|Title||Analyzing and Financing Value Chains: Cutting Edge Developments in Value Chain Analysis|
|Content Language||English (en)|
|Date Of Publication||2007|
|Description||Developing rural financial systems has proven to be very challenging in Africa. Many countries have implemented financial sector reforms designed to create viable financial institutions, increase the supply of financial services for unbanked segments of the population, and stimulate competition to reduce the costs of financial services. Considerable progress has been made in some countries in expanding urban microfinance, but progress has been slower in reaching rural areas and especially farmers. There is a widespread perception that there is less agricultural credit available today in most countries, especially for the poor, compared to the situation prior to the financial reforms. Agricultural marketing companies are becoming more important in supplying credit for small farmers, especially for the export crops of cotton, tea and tobacco. Microfinance institutions (MFIs) are beginning to play a role in rural finance, but there is a concern that farmers cannot pay the high interest rates they typically charge for loans. This situation has prompted some countries in Africa and elsewhere to propose the reintroduction of government-owned financial institutions and other measures designed to enhance the supply of financial services in rural areas.
There is a great deal of enthusiasm today for using the value chain approach as an additional tool to tackle the stubborn agricultural finance problem (USAID/ AMAP, 2005). Integrated economic activities are increasingly the norm in the world economy. Integration involves both the financial and non-financial sectors with the objective of facilitating a smooth flow of commodities and services from producers to consumers within clusters of activities or sub-sectors. Value chain analysis is one way of analyzing how these activities are organized and how they can be improved for the benefit of developing countries. In this paper, the author highlights some key features of value chain analysis, provides some examples of agricultural value chains, and suggests how this analysis can help identify interventions to expand financial services to farmers and rural communities. He gives special emphasis to problems of reaching small farmers.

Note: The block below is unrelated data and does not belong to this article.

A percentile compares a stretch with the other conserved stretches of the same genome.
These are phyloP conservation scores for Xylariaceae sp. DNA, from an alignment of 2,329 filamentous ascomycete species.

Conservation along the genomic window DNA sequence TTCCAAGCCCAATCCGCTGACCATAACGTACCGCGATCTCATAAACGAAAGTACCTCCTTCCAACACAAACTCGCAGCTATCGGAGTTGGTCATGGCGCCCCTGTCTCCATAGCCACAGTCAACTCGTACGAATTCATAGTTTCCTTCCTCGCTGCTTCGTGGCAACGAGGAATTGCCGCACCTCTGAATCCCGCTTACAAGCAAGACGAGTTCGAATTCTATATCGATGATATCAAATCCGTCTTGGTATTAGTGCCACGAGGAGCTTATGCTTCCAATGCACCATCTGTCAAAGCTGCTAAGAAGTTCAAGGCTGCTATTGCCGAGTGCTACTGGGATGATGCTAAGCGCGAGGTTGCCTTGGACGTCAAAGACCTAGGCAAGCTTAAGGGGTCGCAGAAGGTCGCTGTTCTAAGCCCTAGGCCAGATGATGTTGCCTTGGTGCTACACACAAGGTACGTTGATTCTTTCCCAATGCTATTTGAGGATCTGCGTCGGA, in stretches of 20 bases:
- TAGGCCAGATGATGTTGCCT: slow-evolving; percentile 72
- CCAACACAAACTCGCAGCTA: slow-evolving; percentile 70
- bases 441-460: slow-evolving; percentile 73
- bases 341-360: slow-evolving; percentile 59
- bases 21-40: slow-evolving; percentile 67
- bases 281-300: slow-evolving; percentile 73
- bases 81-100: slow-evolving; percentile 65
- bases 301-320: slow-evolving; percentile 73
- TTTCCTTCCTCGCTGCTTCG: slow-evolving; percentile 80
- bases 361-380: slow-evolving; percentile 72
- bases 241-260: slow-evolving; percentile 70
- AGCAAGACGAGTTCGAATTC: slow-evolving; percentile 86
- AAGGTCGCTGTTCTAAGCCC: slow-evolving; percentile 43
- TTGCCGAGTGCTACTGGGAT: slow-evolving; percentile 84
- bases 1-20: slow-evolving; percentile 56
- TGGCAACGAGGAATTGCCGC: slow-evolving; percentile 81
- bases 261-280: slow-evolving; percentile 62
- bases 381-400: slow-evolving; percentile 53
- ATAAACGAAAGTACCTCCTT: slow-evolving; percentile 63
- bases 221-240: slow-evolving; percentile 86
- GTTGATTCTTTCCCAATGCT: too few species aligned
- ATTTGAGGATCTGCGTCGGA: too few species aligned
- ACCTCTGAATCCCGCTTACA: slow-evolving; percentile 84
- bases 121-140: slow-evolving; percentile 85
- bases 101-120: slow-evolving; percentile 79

The author concludes that value chain analysis can be important in focusing attention on where financial interventions may have the highest payoff. It can identify where there may be unmet effective demand and where lending costs and risk may be lowest. The next step is for financial institutions to follow up with the more detailed analysis required to design products, develop lending capacity, and generate diversified loan portfolios.
For example, lending to farmers in the value chain requires asking questions such as “what other economic activities does the farmer and the household engage in? What cash inflows and outflows do they produce? What are the sources of income to repay the loan if the value chain crop fails? How much can be prudently lent and how should the loan be structured given the household’s cash flow?” The issue of portfolio risk requires addressing the questions of “what share of the total loan portfolio should be lent to agriculture? What share should be lent to this value chain? How can the lender’s risk be mitigated to deal with the effects of systemic risks such as drought or disease?”
These questions imply that a combination of value chain and financial systems analysis is needed to solve rural and agricultural financial problems. Value chain analysis provides a commodity by commodity approach to learning about current financial arrangements and potential demands for financial products and services. This is a useful starting point for identifying possible interventions. The results of the analysis logically lead to broader questions about how to create systems and institutions that evaluate the credit worthiness of potential clients, and the types, terms and conditions of financial products required to meet the potential demands.
This paper was presented at the 3rd African Microfinance Conference in Kampala, Uganda in August 2007.|
|Number of Pages||23 pp.|
|Keywords|| AGRICULTURAL FINANCE, VALUE CHAINS, SUPPLY CHAIN FINANCE|